Saturday, October 28, 2006

First Pregnancy Memories

So about this day 10 years ago, I was discovering that I was pregnant for the first time. I remember it all so clearly! I had been faithfully charting, and I was maybe 15 days past ovulation--not the 18 days where you can be pretty sure you are pregnant. But Bob was going TDY the next day for a few days, and I wanted to find out before he left. So I went to the BX (ah, those days of freedom where I could just pick up and go wherever I wanted to whenever I wanted to, LOL!) and bought a test. I knew what it would reveal could possibly change my life forever, including my diet, so I decided to have a slice of Anthony's pizza before going home and taking the test (since I would never sully my mouth with something unhealthy like pizza if I WERE to be pregnant, LOL!!!). It was positive, and Nathan was born about 8 months later.

I remember that day so clearly, but I don't really have any other strong memories of the pregnancy. I guess I was tired, but I could nap whenever I wanted to (I wasn't working). I didn't have any morning sickness, I do remember that. The main thing I remember was having to give myself heparin shots twice a day in my stomach. Yeah, you don't forget that sort of thing very easily!

A few months after Bob and I got married, I developed a blood clot in the right subclavian vein of my arm. Apparently I have always had a narrowing there (it actually bothered by when I would run track in high school, but of course I had no idea what the problem was), and somehow after I got married, something triggered a clot. I was lifting a lot of weights and working out (Bob and I would go to the gym together in the mornings--ahhh, how sweet and healthy of us newlyweds!), so maybe bulking up in the area did the trick. Anyhow, I ended up with a large clot, made larger by the fact that the Wright-Pat ER doctors didn't realize that was the problem when I went in with excruciating pain in my upper arm (this from someone who has had 5 natural childbirths, so you can tell what kind of pain it was!). After several more days of pain, and finally purple dots (burst capillaries) showing up all over my upper arm, a civilian doc figured out it was a blood clot, and I was immediately admitted to the hospital for about 2 weeks. I was put on some super-duper clot-busting drug (urokinase? It's been awhile and I didn't write it down--and now my records have been lost by the same lovely military health system), which caused me to bleed pretty much constantly out of my IV port in my right arm. I was in the ICU because I was losing so much blood while they were dissolving the clot. Finally the clot was gone and I was able to go home and back to classes. I was taking Genetics, Org. Chemistry, Logic and Methods of Proof, and God and History, I believe. God was gracious, and I still managed to get a 4.0 that quarter, although I'm sure Dr. Phipps, my genetics prof, wondered about me. His class was at 8:00, and I fell asleep every morning (Amy remembers, LOL!!), and then I missed over 2 weeks--who was helping me cheat?! But fortunately for me, genetics is like a big math puzzle, and I always loved it and didn't have any trouble! I had an excuse to miss chapel for several more weeks, though, because I wasn't strong enough to walk across campus. So to wrap up the story, the clot kept coming back, and in May 1995, right before I graduated, I had my right first rib removed. I have had no other problems with clots since then.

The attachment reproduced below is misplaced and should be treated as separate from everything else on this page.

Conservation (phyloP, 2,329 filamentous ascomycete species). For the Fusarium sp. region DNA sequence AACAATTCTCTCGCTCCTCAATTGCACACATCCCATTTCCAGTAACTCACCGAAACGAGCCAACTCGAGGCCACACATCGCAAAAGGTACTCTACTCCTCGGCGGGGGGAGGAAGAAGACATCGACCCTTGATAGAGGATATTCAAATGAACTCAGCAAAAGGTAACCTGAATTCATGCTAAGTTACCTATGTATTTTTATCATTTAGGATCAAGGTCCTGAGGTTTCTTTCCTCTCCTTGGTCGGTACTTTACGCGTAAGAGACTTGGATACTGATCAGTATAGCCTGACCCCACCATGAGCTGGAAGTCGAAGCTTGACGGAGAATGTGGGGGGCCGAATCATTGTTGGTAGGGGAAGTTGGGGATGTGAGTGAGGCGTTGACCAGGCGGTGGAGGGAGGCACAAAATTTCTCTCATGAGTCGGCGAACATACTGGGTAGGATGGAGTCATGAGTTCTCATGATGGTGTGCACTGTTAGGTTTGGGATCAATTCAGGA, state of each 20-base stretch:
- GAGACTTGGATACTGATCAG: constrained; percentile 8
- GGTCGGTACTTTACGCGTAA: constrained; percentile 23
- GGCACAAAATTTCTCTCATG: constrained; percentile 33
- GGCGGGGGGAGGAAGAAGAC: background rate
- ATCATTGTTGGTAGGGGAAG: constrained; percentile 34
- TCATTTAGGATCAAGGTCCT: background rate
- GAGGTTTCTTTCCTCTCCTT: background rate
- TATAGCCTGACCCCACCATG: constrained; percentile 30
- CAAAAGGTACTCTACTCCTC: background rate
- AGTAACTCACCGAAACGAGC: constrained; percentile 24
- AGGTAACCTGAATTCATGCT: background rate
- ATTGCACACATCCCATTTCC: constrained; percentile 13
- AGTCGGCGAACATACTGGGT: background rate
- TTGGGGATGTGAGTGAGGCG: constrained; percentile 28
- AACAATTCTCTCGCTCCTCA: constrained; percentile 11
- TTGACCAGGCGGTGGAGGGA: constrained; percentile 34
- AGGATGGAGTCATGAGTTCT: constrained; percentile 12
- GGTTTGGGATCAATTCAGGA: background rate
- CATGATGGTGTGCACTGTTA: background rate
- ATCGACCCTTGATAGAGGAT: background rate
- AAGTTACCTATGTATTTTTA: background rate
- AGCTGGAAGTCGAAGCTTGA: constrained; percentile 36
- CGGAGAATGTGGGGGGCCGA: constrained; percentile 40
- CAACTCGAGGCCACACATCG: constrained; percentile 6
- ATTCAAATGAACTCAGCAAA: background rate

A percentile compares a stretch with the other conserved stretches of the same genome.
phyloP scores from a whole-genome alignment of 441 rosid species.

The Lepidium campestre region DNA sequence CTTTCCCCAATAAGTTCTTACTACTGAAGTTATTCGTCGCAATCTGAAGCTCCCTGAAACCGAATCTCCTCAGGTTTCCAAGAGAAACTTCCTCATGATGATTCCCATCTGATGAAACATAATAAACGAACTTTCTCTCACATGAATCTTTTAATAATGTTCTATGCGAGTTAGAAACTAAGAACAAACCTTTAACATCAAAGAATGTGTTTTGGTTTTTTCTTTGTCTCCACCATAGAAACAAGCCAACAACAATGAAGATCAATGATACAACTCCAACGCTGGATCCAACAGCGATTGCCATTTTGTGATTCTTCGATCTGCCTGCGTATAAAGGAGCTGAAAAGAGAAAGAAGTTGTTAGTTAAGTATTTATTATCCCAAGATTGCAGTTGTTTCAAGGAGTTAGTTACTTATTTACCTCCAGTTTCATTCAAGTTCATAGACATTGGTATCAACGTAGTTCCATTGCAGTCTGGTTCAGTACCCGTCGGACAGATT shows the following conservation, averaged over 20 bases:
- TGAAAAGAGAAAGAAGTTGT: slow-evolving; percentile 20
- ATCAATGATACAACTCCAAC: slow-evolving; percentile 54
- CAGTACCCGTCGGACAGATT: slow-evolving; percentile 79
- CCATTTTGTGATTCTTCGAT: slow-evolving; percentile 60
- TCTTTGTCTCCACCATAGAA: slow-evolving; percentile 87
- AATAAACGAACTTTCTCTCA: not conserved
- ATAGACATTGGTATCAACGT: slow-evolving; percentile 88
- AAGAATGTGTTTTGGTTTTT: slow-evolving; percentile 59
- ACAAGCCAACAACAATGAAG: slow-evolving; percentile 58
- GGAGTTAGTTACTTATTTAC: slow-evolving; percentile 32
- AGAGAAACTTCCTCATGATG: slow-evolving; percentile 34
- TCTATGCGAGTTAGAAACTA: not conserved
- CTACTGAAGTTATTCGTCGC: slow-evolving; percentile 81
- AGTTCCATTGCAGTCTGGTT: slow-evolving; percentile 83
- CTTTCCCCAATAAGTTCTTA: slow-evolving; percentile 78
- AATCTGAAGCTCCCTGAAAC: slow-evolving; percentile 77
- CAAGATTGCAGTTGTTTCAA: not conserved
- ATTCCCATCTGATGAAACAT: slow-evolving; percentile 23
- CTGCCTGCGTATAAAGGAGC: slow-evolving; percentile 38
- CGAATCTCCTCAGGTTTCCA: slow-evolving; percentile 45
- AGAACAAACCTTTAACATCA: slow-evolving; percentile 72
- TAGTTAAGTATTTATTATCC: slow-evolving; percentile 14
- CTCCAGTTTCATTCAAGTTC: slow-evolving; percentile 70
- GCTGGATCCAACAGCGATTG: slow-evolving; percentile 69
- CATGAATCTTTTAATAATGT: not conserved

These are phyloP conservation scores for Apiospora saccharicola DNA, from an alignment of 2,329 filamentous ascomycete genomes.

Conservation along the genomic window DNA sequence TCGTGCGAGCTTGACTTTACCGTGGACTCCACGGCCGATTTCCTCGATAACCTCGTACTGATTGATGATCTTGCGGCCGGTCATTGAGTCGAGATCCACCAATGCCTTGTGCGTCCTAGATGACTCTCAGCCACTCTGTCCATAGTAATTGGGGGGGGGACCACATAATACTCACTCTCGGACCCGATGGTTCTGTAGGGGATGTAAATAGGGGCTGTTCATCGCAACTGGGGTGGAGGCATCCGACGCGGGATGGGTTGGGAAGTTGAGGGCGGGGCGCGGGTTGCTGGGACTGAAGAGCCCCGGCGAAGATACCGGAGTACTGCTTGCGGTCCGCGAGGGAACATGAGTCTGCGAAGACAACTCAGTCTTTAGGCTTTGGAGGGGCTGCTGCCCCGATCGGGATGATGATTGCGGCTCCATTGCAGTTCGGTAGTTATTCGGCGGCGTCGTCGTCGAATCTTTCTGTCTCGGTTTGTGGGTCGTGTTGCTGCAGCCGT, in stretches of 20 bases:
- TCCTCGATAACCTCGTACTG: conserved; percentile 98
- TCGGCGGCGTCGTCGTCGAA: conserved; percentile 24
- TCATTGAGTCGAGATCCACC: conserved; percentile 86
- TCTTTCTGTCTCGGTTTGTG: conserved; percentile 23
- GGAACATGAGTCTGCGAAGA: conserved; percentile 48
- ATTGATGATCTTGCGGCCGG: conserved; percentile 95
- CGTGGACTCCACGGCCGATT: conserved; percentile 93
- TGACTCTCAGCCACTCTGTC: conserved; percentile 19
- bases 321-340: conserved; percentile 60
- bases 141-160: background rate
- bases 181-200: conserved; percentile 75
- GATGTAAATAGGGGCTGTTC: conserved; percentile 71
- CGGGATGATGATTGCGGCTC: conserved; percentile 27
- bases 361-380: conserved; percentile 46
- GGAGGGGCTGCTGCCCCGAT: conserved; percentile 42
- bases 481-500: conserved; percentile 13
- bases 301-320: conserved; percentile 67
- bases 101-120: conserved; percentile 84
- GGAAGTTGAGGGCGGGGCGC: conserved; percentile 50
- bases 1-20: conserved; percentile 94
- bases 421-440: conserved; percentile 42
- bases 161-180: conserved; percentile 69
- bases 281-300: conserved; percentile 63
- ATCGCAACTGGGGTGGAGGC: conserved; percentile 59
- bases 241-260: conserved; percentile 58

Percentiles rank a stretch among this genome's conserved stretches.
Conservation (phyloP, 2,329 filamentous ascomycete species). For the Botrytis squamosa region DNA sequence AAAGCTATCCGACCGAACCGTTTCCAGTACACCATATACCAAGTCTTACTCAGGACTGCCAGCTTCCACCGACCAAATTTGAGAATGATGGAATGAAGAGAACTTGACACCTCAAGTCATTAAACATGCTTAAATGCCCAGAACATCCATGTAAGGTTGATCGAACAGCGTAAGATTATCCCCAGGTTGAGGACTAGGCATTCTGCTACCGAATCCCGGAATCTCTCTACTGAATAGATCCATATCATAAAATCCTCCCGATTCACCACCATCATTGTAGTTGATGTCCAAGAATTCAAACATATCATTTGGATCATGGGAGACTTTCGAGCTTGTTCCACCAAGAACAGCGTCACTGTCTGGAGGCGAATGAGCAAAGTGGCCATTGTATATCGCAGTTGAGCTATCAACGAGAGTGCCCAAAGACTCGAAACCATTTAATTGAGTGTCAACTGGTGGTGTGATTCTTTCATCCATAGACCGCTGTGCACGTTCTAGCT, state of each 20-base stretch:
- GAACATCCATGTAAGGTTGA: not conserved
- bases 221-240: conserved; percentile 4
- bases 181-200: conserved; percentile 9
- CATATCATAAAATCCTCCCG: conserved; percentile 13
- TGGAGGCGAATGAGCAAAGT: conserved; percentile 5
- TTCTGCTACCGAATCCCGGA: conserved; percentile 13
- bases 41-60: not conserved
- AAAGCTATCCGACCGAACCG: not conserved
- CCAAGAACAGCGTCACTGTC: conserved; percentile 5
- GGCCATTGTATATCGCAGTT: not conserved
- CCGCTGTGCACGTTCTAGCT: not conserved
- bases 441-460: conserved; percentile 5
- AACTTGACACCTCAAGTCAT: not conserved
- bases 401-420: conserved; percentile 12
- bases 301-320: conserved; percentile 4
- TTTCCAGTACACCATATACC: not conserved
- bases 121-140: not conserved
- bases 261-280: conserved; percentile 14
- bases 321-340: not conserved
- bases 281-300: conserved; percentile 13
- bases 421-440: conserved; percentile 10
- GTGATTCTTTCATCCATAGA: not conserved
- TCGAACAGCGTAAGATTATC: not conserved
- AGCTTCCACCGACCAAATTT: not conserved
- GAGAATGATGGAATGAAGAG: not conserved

Fast-forward to my pregnancy. When I went in to my first appointment at the USAFA hospital, they greeted this news of past blood clots with great alarm! I was immediately cast as a high-risk pregnancy, and I had to start giving myself these heparin shots to prevent clots from forming during the pregnancy. Whoa--wasn't expecting all that! But I wanted to do what was best for the baby, so I started poking away at myself. In the beginning it was pretty easy--gather up extra tummy flesh and give the shot there. By the end, when your belly is stretched so tight, it became quite difficult and painful, and the shots left huge bruises more often than not. It looked like someone routinely took a big baseball bat to my tummy, and combined with my attractive newly-minted stretch marks, made my tummy something for a horror exhibit! I would hardly look at myself in the mirror! I had to keep on giving the shots until 6 weeks post-partum, but well, you know how much extra skin is there then, so that was no problem, LOL!

I had to give the shots while I was pregnant with Luke, since we were still in Colorado, but when we moved to Ohio, I became pregnant with Caleb. When I went in to the Wright-Pat hospital for my first appointment, I duely told them all my previous woes. There was a real high-risk OB there, and I think he laughed at the idea that I needed the heparin shots! "No problems with clotting after your surgery? Then there is no reason for you to be taking heparin!" REALLY?! How wonderful! What a wonderful pregnancy! And I haven't had to give myself a shot ever since. You will never enjoy pregnancy as much as you do when you thankfully realize every day when you wake up that you don't have to give yourself any shots that day! It makes every pragnancy a breeze! I wonder if we could have even contemplated having so many kids if I had had to give myself the shots with each one. What a hassle! But it does show the extent that I was willing to go to make sure my babies were healthy! And, praise the Lord, they have been!

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